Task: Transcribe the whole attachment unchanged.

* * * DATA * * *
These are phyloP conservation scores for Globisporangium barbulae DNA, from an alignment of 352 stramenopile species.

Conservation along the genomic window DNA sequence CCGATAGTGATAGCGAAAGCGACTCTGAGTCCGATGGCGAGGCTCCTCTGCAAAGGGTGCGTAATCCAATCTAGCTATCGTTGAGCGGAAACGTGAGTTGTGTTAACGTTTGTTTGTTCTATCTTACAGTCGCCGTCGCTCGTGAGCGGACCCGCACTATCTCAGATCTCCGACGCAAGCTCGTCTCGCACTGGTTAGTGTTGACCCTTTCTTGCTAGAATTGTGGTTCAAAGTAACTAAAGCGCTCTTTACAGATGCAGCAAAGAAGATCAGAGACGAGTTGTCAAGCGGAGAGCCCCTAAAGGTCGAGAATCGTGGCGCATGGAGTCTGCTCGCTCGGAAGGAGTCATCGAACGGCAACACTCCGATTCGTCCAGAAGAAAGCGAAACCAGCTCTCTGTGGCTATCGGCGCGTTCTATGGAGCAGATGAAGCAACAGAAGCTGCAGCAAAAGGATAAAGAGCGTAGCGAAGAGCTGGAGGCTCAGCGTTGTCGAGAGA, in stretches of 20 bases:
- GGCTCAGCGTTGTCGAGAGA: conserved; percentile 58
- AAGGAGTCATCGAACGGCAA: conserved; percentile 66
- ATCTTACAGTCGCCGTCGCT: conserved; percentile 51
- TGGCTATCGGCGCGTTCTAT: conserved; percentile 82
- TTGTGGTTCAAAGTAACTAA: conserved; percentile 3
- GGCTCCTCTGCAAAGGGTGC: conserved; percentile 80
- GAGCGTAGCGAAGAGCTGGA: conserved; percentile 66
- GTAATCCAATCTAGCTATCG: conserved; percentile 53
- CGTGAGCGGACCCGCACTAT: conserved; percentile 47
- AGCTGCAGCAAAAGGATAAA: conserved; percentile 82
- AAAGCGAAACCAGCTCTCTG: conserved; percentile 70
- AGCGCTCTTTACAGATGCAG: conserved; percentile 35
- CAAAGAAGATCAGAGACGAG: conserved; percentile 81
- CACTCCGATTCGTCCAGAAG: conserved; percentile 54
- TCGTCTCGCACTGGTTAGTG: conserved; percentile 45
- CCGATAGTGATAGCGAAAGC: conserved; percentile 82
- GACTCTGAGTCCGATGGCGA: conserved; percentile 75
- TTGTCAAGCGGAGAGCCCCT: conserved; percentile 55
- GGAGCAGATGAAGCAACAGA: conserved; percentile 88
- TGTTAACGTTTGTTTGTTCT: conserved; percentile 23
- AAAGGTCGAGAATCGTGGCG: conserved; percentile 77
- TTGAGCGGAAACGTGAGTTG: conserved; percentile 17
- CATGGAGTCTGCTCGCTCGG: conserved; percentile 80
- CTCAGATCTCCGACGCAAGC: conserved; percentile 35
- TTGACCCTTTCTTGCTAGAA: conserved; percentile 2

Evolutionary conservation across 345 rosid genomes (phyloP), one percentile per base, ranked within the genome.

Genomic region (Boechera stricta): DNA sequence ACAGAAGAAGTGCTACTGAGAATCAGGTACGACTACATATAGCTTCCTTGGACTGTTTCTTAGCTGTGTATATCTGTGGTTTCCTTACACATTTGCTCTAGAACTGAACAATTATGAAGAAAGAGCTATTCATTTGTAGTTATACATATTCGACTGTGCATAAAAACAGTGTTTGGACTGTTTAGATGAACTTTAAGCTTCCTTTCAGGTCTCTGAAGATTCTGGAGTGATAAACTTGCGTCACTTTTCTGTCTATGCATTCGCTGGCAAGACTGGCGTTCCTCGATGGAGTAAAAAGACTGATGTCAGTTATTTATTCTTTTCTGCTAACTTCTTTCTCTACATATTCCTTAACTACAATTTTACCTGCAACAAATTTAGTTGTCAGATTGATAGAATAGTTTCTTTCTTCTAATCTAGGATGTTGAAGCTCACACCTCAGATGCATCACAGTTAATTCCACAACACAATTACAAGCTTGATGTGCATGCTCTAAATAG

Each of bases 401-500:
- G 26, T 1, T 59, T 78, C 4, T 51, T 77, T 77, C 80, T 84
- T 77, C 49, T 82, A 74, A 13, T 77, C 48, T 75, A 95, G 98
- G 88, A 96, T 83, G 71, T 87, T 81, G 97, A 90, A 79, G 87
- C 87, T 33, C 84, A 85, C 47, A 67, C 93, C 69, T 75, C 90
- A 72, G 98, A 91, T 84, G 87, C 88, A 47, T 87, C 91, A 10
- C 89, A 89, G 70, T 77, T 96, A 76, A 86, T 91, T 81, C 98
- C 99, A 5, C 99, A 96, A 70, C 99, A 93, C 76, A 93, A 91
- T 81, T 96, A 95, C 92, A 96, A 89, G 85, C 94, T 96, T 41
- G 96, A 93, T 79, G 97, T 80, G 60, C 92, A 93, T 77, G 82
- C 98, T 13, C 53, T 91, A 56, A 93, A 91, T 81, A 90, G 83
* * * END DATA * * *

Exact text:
These are phyloP conservation scores for Globisporangium barbulae DNA, from an alignment of 352 stramenopile species.

Conservation along the genomic window DNA sequence CCGATAGTGATAGCGAAAGCGACTCTGAGTCCGATGGCGAGGCTCCTCTGCAAAGGGTGCGTAATCCAATCTAGCTATCGTTGAGCGGAAACGTGAGTTGTGTTAACGTTTGTTTGTTCTATCTTACAGTCGCCGTCGCTCGTGAGCGGACCCGCACTATCTCAGATCTCCGACGCAAGCTCGTCTCGCACTGGTTAGTGTTGACCCTTTCTTGCTAGAATTGTGGTTCAAAGTAACTAAAGCGCTCTTTACAGATGCAGCAAAGAAGATCAGAGACGAGTTGTCAAGCGGAGAGCCCCTAAAGGTCGAGAATCGTGGCGCATGGAGTCTGCTCGCTCGGAAGGAGTCATCGAACGGCAACACTCCGATTCGTCCAGAAGAAAGCGAAACCAGCTCTCTGTGGCTATCGGCGCGTTCTATGGAGCAGATGAAGCAACAGAAGCTGCAGCAAAAGGATAAAGAGCGTAGCGAAGAGCTGGAGGCTCAGCGTTGTCGAGAGA, in stretches of 20 bases:
- GGCTCAGCGTTGTCGAGAGA: conserved; percentile 58
- AAGGAGTCATCGAACGGCAA: conserved; percentile 66
- ATCTTACAGTCGCCGTCGCT: conserved; percentile 51
- TGGCTATCGGCGCGTTCTAT: conserved; percentile 82
- TTGTGGTTCAAAGTAACTAA: conserved; percentile 3
- GGCTCCTCTGCAAAGGGTGC: conserved; percentile 80
- GAGCGTAGCGAAGAGCTGGA: conserved; percentile 66
- GTAATCCAATCTAGCTATCG: conserved; percentile 53
- CGTGAGCGGACCCGCACTAT: conserved; percentile 47
- AGCTGCAGCAAAAGGATAAA: conserved; percentile 82
- AAAGCGAAACCAGCTCTCTG: conserved; percentile 70
- AGCGCTCTTTACAGATGCAG: conserved; percentile 35
- CAAAGAAGATCAGAGACGAG: conserved; percentile 81
- CACTCCGATTCGTCCAGAAG: conserved; percentile 54
- TCGTCTCGCACTGGTTAGTG: conserved; percentile 45
- CCGATAGTGATAGCGAAAGC: conserved; percentile 82
- GACTCTGAGTCCGATGGCGA: conserved; percentile 75
- TTGTCAAGCGGAGAGCCCCT: conserved; percentile 55
- GGAGCAGATGAAGCAACAGA: conserved; percentile 88
- TGTTAACGTTTGTTTGTTCT: conserved; percentile 23
- AAAGGTCGAGAATCGTGGCG: conserved; percentile 77
- TTGAGCGGAAACGTGAGTTG: conserved; percentile 17
- CATGGAGTCTGCTCGCTCGG: conserved; percentile 80
- CTCAGATCTCCGACGCAAGC: conserved; percentile 35
- TTGACCCTTTCTTGCTAGAA: conserved; percentile 2

Evolutionary conservation across 345 rosid genomes (phyloP), one percentile per base, ranked within the genome.

Genomic region (Boechera stricta): DNA sequence ACAGAAGAAGTGCTACTGAGAATCAGGTACGACTACATATAGCTTCCTTGGACTGTTTCTTAGCTGTGTATATCTGTGGTTTCCTTACACATTTGCTCTAGAACTGAACAATTATGAAGAAAGAGCTATTCATTTGTAGTTATACATATTCGACTGTGCATAAAAACAGTGTTTGGACTGTTTAGATGAACTTTAAGCTTCCTTTCAGGTCTCTGAAGATTCTGGAGTGATAAACTTGCGTCACTTTTCTGTCTATGCATTCGCTGGCAAGACTGGCGTTCCTCGATGGAGTAAAAAGACTGATGTCAGTTATTTATTCTTTTCTGCTAACTTCTTTCTCTACATATTCCTTAACTACAATTTTACCTGCAACAAATTTAGTTGTCAGATTGATAGAATAGTTTCTTTCTTCTAATCTAGGATGTTGAAGCTCACACCTCAGATGCATCACAGTTAATTCCACAACACAATTACAAGCTTGATGTGCATGCTCTAAATAG

Each of bases 401-500:
- G 26, T 1, T 59, T 78, C 4, T 51, T 77, T 77, C 80, T 84
- T 77, C 49, T 82, A 74, A 13, T 77, C 48, T 75, A 95, G 98
- G 88, A 96, T 83, G 71, T 87, T 81, G 97, A 90, A 79, G 87
- C 87, T 33, C 84, A 85, C 47, A 67, C 93, C 69, T 75, C 90
- A 72, G 98, A 91, T 84, G 87, C 88, A 47, T 87, C 91, A 10
- C 89, A 89, G 70, T 77, T 96, A 76, A 86, T 91, T 81, C 98
- C 99, A 5, C 99, A 96, A 70, C 99, A 93, C 76, A 93, A 91
- T 81, T 96, A 95, C 92, A 96, A 89, G 85, C 94, T 96, T 41
- G 96, A 93, T 79, G 97, T 80, G 60, C 92, A 93, T 77, G 82
- C 98, T 13, C 53, T 91, A 56, A 93, A 91, T 81, A 90, G 83